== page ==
Neuromuscular dentistry in Wilmington, NC, looks at all the components of the jaw and evaluates the functioning of the teeth, jaw joints, and muscles. The goal is to place your jaw in its optimal position to allow your teeth to align and keep the face, neck, and shoulders relaxed.
Once a Wilmington neuromuscular dentist has diagnosed TMJ, treatment can begin right away. You may be a great candidate for conservative treatment, such as an occasional massage or a few sessions of TENS (transcutaneous electric nerve stimulation), or maybe you’d benefit from a combination of the two.
A bite splint, also known as an oral appliance, may work for you as it holds your jaw in its place and is worn at night or during the day. Restorations of your teeth may be deteriorating, so a restorative dentistry procedure may be necessary to put your jaw back to its optimal position. You may need a dental crown, root canal, or dental implant to relieve your TMJ symptoms.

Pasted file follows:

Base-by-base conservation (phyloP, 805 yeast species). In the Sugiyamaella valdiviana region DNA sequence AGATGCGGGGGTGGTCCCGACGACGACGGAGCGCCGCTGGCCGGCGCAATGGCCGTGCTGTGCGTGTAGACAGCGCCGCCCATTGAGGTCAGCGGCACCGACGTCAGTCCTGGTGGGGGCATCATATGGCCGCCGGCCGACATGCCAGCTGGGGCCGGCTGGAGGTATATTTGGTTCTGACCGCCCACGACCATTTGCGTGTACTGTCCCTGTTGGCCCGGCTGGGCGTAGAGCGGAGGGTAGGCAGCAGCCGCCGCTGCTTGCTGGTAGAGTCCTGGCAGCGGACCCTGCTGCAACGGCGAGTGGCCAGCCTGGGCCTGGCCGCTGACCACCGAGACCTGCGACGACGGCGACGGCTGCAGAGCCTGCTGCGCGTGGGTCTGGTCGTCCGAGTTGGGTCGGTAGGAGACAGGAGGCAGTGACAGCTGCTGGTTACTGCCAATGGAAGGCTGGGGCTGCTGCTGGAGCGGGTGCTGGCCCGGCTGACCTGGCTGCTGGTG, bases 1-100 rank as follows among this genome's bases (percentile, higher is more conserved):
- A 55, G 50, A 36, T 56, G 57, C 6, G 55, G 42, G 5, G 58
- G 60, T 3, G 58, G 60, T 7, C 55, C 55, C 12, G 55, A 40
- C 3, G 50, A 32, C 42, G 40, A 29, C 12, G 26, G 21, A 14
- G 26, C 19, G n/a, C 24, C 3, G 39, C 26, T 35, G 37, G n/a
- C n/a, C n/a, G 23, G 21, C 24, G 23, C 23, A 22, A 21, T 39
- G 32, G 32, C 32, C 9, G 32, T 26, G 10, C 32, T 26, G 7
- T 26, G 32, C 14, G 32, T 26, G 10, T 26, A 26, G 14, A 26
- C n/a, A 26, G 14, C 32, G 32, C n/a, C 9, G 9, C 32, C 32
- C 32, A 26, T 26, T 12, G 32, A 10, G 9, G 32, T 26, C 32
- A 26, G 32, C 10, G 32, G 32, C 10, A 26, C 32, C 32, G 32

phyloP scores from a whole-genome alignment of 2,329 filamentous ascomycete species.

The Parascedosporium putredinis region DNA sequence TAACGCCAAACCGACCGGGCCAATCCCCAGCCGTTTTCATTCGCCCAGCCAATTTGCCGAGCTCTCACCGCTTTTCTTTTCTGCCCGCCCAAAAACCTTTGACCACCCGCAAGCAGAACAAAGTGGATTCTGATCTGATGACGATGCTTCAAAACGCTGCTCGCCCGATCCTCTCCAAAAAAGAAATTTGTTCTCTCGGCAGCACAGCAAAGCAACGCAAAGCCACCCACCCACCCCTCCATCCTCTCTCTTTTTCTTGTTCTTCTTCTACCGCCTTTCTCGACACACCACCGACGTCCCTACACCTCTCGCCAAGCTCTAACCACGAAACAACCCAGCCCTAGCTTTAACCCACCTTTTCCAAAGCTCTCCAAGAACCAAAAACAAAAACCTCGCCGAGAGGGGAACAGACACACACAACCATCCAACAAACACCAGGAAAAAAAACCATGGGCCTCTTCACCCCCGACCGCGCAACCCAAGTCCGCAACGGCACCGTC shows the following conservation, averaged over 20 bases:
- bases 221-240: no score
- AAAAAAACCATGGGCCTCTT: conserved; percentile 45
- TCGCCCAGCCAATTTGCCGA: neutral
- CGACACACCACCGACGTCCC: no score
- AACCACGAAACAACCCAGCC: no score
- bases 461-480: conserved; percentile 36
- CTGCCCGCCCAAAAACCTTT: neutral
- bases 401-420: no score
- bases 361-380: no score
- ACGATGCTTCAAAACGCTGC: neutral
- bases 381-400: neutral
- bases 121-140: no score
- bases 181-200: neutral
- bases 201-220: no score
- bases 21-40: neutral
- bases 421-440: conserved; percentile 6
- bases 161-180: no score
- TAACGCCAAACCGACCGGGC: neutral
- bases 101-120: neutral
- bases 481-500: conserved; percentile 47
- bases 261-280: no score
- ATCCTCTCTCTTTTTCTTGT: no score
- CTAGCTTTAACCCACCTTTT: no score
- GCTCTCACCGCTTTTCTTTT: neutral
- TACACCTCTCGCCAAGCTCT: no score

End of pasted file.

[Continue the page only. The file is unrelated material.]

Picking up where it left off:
Full mouth reconstruction is considered when more conservative measures don’t produce the desired results. A full mouth reconstruction will take the form of a variety of restorative procedures (and maybe some cosmetic dentistry procedures, also). Each treatment plan is custom designed following a thorough evaluation using the most innovative neuromuscular dentistry technology available today.
Get Relief From TMJ, Jaw Pain, and Headaches in Wilmington, NC
Kuzma Advanced Dentistry in Wilmington is ready to change your life by diagnosing a complex condition known simply as TMJ. Please call our office (910) 392-6060 or tell us how we can help by submitting our online contact form. One of our Wilmington dental team members will reach out shortly.